Study characterizes multisystem inflammatory syndrome in adults
(HealthDay)—Multisystem inflammatory syndrome in adults (MIS-A) presents about four weeks postacute COVID-19 with heterogeneous clinical symptoms, according to research published online Sept. 22 in JAMA Network Open.
Pragna Patel, M.D., from the U.S. Centers for Disease Control and Prevention in Atlanta, and colleagues conducted a systematic review to identify reports of MIS-A either in the literature or from the U.S. Centers for Disease Control and Prevention surveillance system.
The researchers identified 221 patients with MIS-A (median age, 21 years; 70 percent men). Just over one-third of cases (36 percent) were non-Hispanic Black individuals, and 58 percent had no underlying comorbidity. More than two-thirds (68 percent) noted a previous symptomatic COVID-19-like illness a median of 28 days previously. Most common presentations included fever (96 percent), hypotension (60 percent), cardiac dysfunction (54 percent), shortness of breath (52 percent), and diarrhea (52 percent). Cases had a median of five organ systems involved and had a median hospital stay of eight days. More than half of cases (57 percent) were admitted to the intensive care unit, with 47 percent requiring respiratory support and 7 percent dying. The majority of patients (90 percent) had elevated markers of coagulopathy and/or inflammation and a positive severe acute respiratory syndrome coronavirus 2 (SARS-CoV-2) serologic finding (72 percent).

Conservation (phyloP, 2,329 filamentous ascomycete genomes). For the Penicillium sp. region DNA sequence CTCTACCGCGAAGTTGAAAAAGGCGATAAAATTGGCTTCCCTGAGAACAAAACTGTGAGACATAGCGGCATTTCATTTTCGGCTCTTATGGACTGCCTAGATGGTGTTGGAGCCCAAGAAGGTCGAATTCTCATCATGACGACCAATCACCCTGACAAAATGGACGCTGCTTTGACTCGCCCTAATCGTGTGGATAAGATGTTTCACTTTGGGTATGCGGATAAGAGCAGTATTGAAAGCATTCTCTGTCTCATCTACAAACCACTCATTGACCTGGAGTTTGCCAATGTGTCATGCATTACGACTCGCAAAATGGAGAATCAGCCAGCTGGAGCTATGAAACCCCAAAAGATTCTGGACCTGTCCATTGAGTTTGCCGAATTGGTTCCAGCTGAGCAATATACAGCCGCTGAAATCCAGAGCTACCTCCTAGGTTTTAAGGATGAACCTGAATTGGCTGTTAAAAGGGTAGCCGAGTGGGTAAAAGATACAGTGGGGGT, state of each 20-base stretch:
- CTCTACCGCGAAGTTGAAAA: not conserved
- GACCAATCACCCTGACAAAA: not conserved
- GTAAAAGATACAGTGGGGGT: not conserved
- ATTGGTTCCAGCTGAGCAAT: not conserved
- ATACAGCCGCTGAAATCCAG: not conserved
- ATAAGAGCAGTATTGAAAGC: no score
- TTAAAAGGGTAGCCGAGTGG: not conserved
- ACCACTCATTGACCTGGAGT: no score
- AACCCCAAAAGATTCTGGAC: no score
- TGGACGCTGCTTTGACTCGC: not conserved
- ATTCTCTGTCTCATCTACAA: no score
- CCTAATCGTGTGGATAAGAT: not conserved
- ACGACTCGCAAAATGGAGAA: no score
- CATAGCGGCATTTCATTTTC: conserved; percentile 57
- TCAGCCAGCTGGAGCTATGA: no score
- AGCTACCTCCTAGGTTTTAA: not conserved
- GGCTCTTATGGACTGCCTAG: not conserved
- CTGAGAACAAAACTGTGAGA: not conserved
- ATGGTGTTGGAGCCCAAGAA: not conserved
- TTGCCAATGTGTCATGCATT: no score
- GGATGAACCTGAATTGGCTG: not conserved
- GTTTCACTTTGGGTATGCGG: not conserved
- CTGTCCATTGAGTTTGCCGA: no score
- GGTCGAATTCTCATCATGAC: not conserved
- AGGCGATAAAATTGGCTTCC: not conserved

"It is important for the clinical and public health community to suspect and identify MIS-A, a delayed immunologic response to SARS-CoV-2 infection in adults with hyperinflammation, by exercising clinical acumen and considering empirical treatment to reduce related morbidity and mortality," the authors write.
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